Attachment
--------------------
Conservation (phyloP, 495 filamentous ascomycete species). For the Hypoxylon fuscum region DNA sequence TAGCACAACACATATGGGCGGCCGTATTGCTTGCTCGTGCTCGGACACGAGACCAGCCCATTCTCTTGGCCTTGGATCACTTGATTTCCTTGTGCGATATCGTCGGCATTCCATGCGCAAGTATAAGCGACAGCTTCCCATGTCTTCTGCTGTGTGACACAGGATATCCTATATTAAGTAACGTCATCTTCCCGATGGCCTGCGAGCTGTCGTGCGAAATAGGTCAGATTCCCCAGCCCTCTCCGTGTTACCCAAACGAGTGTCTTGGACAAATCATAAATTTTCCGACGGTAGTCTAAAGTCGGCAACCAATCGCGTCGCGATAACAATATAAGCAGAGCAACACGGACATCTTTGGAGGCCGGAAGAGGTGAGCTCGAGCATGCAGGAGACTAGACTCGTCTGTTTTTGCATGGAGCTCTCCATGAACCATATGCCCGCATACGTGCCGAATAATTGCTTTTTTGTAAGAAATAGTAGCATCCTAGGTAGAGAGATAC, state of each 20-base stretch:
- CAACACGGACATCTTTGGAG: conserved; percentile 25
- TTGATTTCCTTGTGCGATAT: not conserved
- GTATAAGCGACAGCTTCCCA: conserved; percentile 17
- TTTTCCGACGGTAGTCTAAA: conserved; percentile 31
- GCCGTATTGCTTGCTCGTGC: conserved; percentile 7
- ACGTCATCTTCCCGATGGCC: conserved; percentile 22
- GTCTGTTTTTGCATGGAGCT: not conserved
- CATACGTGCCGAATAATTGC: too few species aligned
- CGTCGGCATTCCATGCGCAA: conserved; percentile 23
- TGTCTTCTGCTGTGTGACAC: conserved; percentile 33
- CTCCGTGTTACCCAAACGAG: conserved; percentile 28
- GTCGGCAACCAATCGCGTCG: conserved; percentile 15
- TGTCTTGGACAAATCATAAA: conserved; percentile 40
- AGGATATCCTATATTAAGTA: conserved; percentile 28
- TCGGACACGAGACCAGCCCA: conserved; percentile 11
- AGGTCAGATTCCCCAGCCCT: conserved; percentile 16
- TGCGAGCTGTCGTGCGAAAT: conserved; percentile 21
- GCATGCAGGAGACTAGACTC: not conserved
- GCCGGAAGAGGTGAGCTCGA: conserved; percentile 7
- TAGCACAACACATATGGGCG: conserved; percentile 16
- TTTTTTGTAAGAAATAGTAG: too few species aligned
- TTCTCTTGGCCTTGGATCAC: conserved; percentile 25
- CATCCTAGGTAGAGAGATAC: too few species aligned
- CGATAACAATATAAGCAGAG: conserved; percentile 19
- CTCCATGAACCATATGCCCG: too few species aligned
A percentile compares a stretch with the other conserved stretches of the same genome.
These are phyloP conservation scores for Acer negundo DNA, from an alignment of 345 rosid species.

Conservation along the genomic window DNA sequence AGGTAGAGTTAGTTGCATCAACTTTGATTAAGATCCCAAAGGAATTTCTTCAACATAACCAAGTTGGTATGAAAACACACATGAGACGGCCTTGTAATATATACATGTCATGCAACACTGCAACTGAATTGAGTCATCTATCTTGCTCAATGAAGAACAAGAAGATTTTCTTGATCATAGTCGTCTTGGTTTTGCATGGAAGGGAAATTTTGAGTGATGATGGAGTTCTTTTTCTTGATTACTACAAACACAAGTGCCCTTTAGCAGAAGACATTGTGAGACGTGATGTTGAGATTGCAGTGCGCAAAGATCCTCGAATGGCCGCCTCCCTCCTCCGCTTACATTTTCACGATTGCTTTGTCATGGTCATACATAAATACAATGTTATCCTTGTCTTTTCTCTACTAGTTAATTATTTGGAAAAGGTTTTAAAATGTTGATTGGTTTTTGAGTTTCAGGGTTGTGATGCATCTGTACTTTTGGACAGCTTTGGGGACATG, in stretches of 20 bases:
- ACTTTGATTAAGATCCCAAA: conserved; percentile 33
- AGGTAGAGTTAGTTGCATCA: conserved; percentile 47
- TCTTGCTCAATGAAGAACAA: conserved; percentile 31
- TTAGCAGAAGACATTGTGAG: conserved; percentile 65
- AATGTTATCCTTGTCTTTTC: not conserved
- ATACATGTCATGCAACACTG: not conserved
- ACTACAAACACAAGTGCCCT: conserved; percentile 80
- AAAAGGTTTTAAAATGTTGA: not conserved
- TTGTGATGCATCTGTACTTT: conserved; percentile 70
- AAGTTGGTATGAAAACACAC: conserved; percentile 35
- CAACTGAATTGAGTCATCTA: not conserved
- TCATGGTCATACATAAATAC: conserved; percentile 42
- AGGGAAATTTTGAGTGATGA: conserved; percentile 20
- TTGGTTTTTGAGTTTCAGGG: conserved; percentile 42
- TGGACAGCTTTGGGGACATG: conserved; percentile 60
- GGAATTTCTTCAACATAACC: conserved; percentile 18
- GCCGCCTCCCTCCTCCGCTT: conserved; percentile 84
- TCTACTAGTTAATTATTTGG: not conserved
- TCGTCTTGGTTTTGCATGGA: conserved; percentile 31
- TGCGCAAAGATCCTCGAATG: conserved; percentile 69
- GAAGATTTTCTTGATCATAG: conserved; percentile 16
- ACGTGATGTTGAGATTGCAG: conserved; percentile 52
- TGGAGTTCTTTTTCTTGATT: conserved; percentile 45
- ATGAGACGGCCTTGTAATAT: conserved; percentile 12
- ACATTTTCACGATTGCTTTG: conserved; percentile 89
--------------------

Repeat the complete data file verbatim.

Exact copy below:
Conservation (phyloP, 495 filamentous ascomycete species). For the Hypoxylon fuscum region DNA sequence TAGCACAACACATATGGGCGGCCGTATTGCTTGCTCGTGCTCGGACACGAGACCAGCCCATTCTCTTGGCCTTGGATCACTTGATTTCCTTGTGCGATATCGTCGGCATTCCATGCGCAAGTATAAGCGACAGCTTCCCATGTCTTCTGCTGTGTGACACAGGATATCCTATATTAAGTAACGTCATCTTCCCGATGGCCTGCGAGCTGTCGTGCGAAATAGGTCAGATTCCCCAGCCCTCTCCGTGTTACCCAAACGAGTGTCTTGGACAAATCATAAATTTTCCGACGGTAGTCTAAAGTCGGCAACCAATCGCGTCGCGATAACAATATAAGCAGAGCAACACGGACATCTTTGGAGGCCGGAAGAGGTGAGCTCGAGCATGCAGGAGACTAGACTCGTCTGTTTTTGCATGGAGCTCTCCATGAACCATATGCCCGCATACGTGCCGAATAATTGCTTTTTTGTAAGAAATAGTAGCATCCTAGGTAGAGAGATAC, state of each 20-base stretch:
- CAACACGGACATCTTTGGAG: conserved; percentile 25
- TTGATTTCCTTGTGCGATAT: not conserved
- GTATAAGCGACAGCTTCCCA: conserved; percentile 17
- TTTTCCGACGGTAGTCTAAA: conserved; percentile 31
- GCCGTATTGCTTGCTCGTGC: conserved; percentile 7
- ACGTCATCTTCCCGATGGCC: conserved; percentile 22
- GTCTGTTTTTGCATGGAGCT: not conserved
- CATACGTGCCGAATAATTGC: too few species aligned
- CGTCGGCATTCCATGCGCAA: conserved; percentile 23
- TGTCTTCTGCTGTGTGACAC: conserved; percentile 33
- CTCCGTGTTACCCAAACGAG: conserved; percentile 28
- GTCGGCAACCAATCGCGTCG: conserved; percentile 15
- TGTCTTGGACAAATCATAAA: conserved; percentile 40
- AGGATATCCTATATTAAGTA: conserved; percentile 28
- TCGGACACGAGACCAGCCCA: conserved; percentile 11
- AGGTCAGATTCCCCAGCCCT: conserved; percentile 16
- TGCGAGCTGTCGTGCGAAAT: conserved; percentile 21
- GCATGCAGGAGACTAGACTC: not conserved
- GCCGGAAGAGGTGAGCTCGA: conserved; percentile 7
- TAGCACAACACATATGGGCG: conserved; percentile 16
- TTTTTTGTAAGAAATAGTAG: too few species aligned
- TTCTCTTGGCCTTGGATCAC: conserved; percentile 25
- CATCCTAGGTAGAGAGATAC: too few species aligned
- CGATAACAATATAAGCAGAG: conserved; percentile 19
- CTCCATGAACCATATGCCCG: too few species aligned
A percentile compares a stretch with the other conserved stretches of the same genome.
These are phyloP conservation scores for Acer negundo DNA, from an alignment of 345 rosid species.

Conservation along the genomic window DNA sequence AGGTAGAGTTAGTTGCATCAACTTTGATTAAGATCCCAAAGGAATTTCTTCAACATAACCAAGTTGGTATGAAAACACACATGAGACGGCCTTGTAATATATACATGTCATGCAACACTGCAACTGAATTGAGTCATCTATCTTGCTCAATGAAGAACAAGAAGATTTTCTTGATCATAGTCGTCTTGGTTTTGCATGGAAGGGAAATTTTGAGTGATGATGGAGTTCTTTTTCTTGATTACTACAAACACAAGTGCCCTTTAGCAGAAGACATTGTGAGACGTGATGTTGAGATTGCAGTGCGCAAAGATCCTCGAATGGCCGCCTCCCTCCTCCGCTTACATTTTCACGATTGCTTTGTCATGGTCATACATAAATACAATGTTATCCTTGTCTTTTCTCTACTAGTTAATTATTTGGAAAAGGTTTTAAAATGTTGATTGGTTTTTGAGTTTCAGGGTTGTGATGCATCTGTACTTTTGGACAGCTTTGGGGACATG, in stretches of 20 bases:
- ACTTTGATTAAGATCCCAAA: conserved; percentile 33
- AGGTAGAGTTAGTTGCATCA: conserved; percentile 47
- TCTTGCTCAATGAAGAACAA: conserved; percentile 31
- TTAGCAGAAGACATTGTGAG: conserved; percentile 65
- AATGTTATCCTTGTCTTTTC: not conserved
- ATACATGTCATGCAACACTG: not conserved
- ACTACAAACACAAGTGCCCT: conserved; percentile 80
- AAAAGGTTTTAAAATGTTGA: not conserved
- TTGTGATGCATCTGTACTTT: conserved; percentile 70
- AAGTTGGTATGAAAACACAC: conserved; percentile 35
- CAACTGAATTGAGTCATCTA: not conserved
- TCATGGTCATACATAAATAC: conserved; percentile 42
- AGGGAAATTTTGAGTGATGA: conserved; percentile 20
- TTGGTTTTTGAGTTTCAGGG: conserved; percentile 42
- TGGACAGCTTTGGGGACATG: conserved; percentile 60
- GGAATTTCTTCAACATAACC: conserved; percentile 18
- GCCGCCTCCCTCCTCCGCTT: conserved; percentile 84
- TCTACTAGTTAATTATTTGG: not conserved
- TCGTCTTGGTTTTGCATGGA: conserved; percentile 31
- TGCGCAAAGATCCTCGAATG: conserved; percentile 69
- GAAGATTTTCTTGATCATAG: conserved; percentile 16
- ACGTGATGTTGAGATTGCAG: conserved; percentile 52
- TGGAGTTCTTTTTCTTGATT: conserved; percentile 45
- ATGAGACGGCCTTGTAATAT: conserved; percentile 12
- ACATTTTCACGATTGCTTTG: conserved; percentile 89